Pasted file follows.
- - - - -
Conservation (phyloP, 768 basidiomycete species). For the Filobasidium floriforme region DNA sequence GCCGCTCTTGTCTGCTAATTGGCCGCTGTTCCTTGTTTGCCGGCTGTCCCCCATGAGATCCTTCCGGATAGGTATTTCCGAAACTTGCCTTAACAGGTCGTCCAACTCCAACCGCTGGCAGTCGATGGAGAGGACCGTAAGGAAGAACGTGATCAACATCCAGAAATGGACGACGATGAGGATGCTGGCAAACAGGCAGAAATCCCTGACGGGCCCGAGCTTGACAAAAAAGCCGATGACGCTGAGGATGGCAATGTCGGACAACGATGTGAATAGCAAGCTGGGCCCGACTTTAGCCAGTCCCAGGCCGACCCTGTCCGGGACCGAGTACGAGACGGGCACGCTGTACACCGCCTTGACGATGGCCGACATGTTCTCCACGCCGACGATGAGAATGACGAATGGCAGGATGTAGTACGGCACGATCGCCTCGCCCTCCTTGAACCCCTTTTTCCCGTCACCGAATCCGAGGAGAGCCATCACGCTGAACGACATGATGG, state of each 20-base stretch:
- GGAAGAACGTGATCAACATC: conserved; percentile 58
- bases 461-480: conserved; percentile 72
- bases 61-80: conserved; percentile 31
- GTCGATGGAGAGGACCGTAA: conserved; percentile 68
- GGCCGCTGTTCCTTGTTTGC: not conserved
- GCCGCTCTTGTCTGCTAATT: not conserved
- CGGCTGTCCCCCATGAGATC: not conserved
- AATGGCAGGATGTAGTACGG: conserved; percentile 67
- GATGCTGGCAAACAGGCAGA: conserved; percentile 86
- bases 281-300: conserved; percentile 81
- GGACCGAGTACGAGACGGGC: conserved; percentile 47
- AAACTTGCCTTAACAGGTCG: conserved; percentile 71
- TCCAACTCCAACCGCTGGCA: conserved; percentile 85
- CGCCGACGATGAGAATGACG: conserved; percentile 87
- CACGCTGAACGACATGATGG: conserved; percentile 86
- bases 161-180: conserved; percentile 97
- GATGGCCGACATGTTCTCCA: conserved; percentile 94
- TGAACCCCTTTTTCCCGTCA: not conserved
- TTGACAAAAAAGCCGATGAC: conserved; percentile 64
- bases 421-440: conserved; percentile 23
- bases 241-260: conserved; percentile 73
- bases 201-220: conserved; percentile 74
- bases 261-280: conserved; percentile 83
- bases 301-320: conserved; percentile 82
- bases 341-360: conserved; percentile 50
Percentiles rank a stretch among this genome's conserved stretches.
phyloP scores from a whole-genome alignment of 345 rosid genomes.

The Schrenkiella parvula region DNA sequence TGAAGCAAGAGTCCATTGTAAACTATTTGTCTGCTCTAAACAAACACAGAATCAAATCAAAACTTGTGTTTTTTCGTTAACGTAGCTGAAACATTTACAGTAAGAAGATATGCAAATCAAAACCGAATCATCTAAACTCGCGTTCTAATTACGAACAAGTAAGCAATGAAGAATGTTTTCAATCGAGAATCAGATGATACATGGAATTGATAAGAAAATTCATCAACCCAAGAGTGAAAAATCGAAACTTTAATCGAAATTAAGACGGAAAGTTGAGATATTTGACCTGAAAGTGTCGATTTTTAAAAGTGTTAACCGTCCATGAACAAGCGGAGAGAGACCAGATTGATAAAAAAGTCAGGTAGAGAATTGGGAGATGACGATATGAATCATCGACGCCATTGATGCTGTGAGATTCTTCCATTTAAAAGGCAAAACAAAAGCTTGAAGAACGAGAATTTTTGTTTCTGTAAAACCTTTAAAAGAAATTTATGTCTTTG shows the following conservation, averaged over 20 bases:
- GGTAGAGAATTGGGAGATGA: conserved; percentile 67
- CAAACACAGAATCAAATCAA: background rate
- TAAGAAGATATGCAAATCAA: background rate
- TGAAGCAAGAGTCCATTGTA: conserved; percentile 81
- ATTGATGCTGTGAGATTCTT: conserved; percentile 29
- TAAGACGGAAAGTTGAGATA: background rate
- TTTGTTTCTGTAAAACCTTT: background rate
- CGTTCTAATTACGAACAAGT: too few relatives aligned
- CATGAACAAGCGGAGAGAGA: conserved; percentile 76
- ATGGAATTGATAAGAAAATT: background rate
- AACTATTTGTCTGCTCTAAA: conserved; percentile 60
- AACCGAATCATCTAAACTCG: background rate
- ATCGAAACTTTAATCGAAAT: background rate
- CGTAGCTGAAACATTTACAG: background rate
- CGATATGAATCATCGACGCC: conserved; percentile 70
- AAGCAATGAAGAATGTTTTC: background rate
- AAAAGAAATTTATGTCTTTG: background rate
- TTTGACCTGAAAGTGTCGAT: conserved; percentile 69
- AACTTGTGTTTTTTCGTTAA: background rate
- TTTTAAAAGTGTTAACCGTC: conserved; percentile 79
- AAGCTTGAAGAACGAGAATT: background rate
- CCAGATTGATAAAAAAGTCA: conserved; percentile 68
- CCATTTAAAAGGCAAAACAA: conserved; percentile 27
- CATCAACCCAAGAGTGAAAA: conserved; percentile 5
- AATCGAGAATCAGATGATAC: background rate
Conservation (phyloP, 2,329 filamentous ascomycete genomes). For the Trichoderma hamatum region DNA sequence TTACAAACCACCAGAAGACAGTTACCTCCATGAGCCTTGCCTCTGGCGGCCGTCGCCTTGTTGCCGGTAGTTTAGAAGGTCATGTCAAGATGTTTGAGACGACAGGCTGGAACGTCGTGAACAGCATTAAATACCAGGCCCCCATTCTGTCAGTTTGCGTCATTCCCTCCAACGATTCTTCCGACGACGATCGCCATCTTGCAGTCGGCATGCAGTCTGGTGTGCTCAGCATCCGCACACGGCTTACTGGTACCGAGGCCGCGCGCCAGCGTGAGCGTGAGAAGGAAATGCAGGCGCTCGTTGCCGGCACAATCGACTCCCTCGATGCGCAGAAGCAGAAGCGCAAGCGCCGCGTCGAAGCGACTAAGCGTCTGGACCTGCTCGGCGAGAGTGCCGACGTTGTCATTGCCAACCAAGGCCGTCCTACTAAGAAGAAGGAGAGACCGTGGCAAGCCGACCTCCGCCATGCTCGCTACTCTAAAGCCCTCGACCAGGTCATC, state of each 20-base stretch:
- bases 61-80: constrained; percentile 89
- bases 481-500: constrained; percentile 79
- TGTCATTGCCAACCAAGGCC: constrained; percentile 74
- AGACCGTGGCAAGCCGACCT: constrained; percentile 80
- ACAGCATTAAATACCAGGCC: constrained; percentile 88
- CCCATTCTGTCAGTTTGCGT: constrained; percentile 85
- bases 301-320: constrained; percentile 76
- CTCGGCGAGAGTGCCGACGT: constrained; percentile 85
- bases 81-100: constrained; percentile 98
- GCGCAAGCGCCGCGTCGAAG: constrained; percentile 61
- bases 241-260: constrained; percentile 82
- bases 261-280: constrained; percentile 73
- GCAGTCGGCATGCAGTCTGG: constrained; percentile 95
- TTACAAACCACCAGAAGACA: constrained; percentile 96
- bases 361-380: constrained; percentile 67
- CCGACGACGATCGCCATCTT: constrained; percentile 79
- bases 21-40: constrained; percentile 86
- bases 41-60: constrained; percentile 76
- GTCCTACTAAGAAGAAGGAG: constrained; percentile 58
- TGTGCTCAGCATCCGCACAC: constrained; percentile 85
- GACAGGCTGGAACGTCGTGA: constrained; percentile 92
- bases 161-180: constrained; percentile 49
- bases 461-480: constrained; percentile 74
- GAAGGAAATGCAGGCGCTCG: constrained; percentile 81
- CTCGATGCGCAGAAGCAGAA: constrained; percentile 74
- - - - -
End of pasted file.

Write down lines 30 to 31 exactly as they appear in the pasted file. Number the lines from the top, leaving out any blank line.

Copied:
- GGTAGAGAATTGGGAGATGA: conserved; percentile 67
- CAAACACAGAATCAAATCAA: background rate